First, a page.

It’s been drilled, and gas has been discovered; however, Solo, and operator Aminex, have opted to acquire more seismic data to better define the resource potential before offering the licence up to potential farming partners.
We are joined by Chief Executive Neil Ritson for a Q&A.
Proactive: I know you aren’t now actively marketing Ruvuma, but is there still strong interest in this part of the world?
NR: Yes, the onshore Ruvuma is not being actively marketed now, though it was in 2012, and the feedback that we received at that time was that we needed additional seismic data.
That’s what we’re actually doing right now; we’re collecting additional seismic data to better define the next few drilling locations, and to help us to clarify the size of the potential discoveries that were made at Ntorya and earlier at Likonde.
This is an area with proven gas and condensate potential, and a lot of people have been focused on the offshore, with massive amount of gas being found, but we think that there is an opportunity here for medium-sized companies who can exploit the rather cheaper development schemes that will be possible onshore.
Proactive: The development of a new gas pipeline in Tanzania is being closely followed by investors here in London. For those who haven’t been following its progress, tell us why this is important.
NR: Yes, a new pipeline is a vital ingredient of what we’re doing, and it’s very exciting.
What needs to happen with the gas is that we need a connection between the gas in the south of the country and the markets about 450km away in the north, and there is a Chinese-funded and -built pipeline which will be commissioned later this year.
The pipeline is being constructed now; it is in fact well into that construction phase and that will provide this link between gas discoveries, such as our Ntorya discovery, and the markets in Dar es Salaam, off to the north.
This is actually a very critical factor, and one which is almost in place.
The Tanzanians are very keen to see gas committed to that pipeline, and this is a good time for us to be pushing forward with our development.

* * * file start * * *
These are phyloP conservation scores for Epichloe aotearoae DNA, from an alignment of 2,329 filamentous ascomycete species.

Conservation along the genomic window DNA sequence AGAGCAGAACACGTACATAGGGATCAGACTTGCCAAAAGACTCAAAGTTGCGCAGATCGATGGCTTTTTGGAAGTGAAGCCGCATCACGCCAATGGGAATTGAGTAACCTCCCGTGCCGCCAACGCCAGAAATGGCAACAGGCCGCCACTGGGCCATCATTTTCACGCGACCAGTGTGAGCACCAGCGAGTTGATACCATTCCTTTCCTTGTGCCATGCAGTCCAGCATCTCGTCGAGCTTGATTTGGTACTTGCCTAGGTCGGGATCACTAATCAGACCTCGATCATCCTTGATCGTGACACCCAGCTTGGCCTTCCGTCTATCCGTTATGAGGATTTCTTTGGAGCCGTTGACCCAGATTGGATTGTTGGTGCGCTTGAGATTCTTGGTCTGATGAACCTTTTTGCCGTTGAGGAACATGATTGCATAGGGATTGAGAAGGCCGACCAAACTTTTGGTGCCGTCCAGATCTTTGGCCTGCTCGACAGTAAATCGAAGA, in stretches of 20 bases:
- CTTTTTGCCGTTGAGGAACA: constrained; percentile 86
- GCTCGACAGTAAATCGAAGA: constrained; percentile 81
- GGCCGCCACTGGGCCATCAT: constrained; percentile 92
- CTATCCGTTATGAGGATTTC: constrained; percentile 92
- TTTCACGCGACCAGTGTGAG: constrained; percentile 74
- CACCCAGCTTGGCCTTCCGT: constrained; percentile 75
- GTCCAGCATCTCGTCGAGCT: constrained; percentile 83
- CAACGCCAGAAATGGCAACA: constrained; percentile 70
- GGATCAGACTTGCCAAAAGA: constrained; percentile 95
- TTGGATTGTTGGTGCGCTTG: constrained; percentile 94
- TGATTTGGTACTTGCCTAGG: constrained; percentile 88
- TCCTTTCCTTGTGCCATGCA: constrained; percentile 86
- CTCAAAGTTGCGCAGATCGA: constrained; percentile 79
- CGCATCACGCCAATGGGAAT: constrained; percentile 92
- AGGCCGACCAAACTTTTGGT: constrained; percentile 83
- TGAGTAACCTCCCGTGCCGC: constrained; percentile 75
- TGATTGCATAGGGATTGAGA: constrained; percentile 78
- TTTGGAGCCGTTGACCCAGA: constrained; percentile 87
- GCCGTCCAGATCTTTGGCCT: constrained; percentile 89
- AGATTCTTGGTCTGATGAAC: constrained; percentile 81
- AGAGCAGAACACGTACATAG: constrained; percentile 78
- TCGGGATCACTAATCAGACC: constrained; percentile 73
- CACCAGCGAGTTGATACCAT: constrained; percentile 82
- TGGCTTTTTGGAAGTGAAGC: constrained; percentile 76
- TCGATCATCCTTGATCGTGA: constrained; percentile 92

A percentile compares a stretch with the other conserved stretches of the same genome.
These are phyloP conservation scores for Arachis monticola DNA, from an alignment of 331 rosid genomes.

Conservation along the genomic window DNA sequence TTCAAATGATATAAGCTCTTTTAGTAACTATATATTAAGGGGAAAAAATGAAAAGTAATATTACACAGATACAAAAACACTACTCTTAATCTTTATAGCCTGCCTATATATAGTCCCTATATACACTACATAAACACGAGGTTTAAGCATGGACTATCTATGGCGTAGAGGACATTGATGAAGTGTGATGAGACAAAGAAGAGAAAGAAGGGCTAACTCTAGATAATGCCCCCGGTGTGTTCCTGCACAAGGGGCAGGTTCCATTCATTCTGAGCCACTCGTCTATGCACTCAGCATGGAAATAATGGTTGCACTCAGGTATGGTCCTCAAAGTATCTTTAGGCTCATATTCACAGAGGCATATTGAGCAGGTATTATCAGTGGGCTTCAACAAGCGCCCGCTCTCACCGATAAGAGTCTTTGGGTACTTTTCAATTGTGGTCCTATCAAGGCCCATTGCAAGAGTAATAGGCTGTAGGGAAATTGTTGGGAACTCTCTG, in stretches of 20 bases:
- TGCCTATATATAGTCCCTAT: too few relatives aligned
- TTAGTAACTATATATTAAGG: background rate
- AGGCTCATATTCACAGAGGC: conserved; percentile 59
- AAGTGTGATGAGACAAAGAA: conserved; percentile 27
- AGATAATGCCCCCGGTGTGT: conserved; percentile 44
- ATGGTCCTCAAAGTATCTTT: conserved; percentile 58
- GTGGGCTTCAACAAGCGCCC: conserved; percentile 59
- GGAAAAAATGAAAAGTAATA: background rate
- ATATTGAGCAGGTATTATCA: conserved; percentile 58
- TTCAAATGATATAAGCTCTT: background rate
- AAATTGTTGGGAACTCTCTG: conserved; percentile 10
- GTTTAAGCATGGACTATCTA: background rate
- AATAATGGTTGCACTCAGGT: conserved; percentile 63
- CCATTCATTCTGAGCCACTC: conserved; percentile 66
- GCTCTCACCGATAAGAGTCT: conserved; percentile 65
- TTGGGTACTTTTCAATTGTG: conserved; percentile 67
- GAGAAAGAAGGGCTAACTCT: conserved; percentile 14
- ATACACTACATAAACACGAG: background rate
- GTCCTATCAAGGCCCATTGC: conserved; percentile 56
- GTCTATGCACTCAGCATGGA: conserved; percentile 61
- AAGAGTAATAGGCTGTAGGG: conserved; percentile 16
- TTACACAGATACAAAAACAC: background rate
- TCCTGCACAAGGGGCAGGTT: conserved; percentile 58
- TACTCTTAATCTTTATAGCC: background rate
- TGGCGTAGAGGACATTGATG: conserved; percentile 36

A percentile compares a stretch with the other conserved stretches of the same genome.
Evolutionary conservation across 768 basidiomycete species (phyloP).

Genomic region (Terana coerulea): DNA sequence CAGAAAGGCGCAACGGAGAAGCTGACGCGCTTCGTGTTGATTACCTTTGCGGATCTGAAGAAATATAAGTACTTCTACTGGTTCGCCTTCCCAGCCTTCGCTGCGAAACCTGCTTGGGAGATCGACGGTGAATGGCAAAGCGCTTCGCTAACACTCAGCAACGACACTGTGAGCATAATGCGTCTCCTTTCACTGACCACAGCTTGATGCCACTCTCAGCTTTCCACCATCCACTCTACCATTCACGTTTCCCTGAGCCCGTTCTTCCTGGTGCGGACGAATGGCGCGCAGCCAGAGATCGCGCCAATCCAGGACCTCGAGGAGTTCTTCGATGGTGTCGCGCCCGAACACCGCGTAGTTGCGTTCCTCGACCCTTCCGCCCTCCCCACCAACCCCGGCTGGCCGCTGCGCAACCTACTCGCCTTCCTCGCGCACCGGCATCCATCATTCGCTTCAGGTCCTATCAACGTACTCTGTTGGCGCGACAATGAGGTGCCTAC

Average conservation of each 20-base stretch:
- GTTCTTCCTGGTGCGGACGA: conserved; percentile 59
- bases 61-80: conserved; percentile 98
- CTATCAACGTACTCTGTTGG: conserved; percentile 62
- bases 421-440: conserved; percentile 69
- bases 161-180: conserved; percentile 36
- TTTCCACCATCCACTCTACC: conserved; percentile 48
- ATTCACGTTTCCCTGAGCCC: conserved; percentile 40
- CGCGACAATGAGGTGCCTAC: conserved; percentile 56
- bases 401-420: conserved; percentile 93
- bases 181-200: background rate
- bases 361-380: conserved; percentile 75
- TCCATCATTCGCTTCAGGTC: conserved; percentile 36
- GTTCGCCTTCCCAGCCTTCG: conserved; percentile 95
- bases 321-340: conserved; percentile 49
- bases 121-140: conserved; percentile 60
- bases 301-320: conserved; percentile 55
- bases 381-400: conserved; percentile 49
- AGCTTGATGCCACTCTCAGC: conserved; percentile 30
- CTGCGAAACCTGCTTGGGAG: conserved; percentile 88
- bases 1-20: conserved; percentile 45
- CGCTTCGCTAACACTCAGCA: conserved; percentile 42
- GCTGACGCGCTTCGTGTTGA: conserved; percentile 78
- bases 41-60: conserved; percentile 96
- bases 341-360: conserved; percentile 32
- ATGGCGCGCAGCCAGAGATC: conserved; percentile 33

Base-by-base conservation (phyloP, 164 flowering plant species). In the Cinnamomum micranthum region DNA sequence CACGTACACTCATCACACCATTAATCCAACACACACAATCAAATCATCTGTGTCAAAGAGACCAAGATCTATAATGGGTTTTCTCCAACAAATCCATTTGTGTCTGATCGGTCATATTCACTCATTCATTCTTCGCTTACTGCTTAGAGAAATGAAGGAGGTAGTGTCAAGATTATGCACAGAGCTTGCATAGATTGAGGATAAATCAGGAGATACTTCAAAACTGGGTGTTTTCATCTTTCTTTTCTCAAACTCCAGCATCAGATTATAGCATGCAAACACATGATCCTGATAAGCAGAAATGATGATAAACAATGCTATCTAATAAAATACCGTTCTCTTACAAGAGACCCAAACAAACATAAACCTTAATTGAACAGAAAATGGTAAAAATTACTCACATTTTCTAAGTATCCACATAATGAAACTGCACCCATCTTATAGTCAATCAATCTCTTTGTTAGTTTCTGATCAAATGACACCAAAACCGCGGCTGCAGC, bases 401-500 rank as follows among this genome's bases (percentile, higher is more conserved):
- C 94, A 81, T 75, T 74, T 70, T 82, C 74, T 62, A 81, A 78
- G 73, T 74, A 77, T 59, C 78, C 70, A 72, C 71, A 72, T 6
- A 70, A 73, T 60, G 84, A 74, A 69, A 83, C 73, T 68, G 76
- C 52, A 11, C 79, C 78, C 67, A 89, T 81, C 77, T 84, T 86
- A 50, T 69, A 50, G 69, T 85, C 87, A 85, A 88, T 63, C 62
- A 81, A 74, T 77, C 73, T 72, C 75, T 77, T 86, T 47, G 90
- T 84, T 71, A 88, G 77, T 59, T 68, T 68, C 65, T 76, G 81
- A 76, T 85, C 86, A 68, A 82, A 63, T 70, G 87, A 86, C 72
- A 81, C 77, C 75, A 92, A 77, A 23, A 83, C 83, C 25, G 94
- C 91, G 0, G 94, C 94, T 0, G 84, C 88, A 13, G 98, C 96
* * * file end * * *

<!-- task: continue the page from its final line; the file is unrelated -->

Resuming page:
Proactive: Tell us a little more about your recent deal with Pan Minerals; and how it might develop. Do you have the funds required to finance the field?
NR: Pan Minerals is on the other side of Africa; this is in West Africa, onshore.
What we’ve done is provide Pan Minerals, which is a private company, a special-purpose company out of Switzerland, with the seed funding they need to get this project in West Africa ready for debt funding by a bank.
We have an option to invest directly in the project, but we haven’t decided yet to do that.
Most people in the markets at the moment, in the junior sector, of course, are finding that getting debt finance can be quite time-consuming and difficult, even for proven oil developments such as this.
We’re seeing a little delay in getting that project moving forward, but at the same time, Pan are working on other opportunities to secure access to other oilfield developments in West Africa, and so as we own 20% of Pan through our seed investment, we’re benefiting from that investment too.
When things come together, we’ll decide whether we want to take a direct interest, and we’ll have to assess the best way to fund that when that occurs.
Proactive: Now, bring us up-to-date on Canada, and specifically the potential sale of your stake in Reef.
NR: Yes, sadly the Canadian asset is an underperforming part of the Solo portfolio.
We have considered selling our stake there back to the operator, Reef Resources, potentially even at a loss, as the money could be put to better use elsewhere.
We hold a 28% interest in the Ausable gas cycling scheme; however, so far, Reef have not been able to move the project forward, and it remains stranded.
We have the value in the ground; our 28% interest relates to potential production and reserves, but so far, it hasn’t moved forward in the way that we expected. We’d be happy to co-invest with a new partner, but that new partner has not yet emerged.
Proactive: Finally, Neil, it was interesting to see you take a stake in the Horse Hill development, albeit a very small stake. Talk us through the rationale for this.
NR: Yes, I think we have to kind of step back and look at what Solo’s overall strategy is.
Solo intends to hold an active investment in maybe 10 or 12 projects at any one time, and actually the sweet spot would be somewhere between 5 and 10, maybe 15% interest.
In fact we feel that our exposure to Tanzania, although it’s very exciting, is somewhat overweight at 25%, and that’s why we’re looking to farm it down.
The Horse Hill project is very exciting for a number of reasons. The UK market is very dynamic, and projects like Horse Hill that have planning permission and are ready to drill tend to go at a premium, so we’re delighted to have secured this stake on favourable terms.
The prospect, which will get drilled later this year, is a retest of a 1988 Esso well which we believe missed the main target. New seismic shows that the target lies somewhat further to the south, and we’re drilling that.
Finally, this is an opportunity to drill somewhat deeper to the Triassic, where if we can locate any gas reserves, that will potentially open an entirely new play in the north side of the Weald Basin.
A well will be drilled very close to Gatwick Airport, and as you can imagine, there’s a lot of demand for gas in that area, so that could be quite a major event if that happens.
Solo will continue to look for other good investments, and we look forward to somewhat better trading conditions this year as the markets pick up.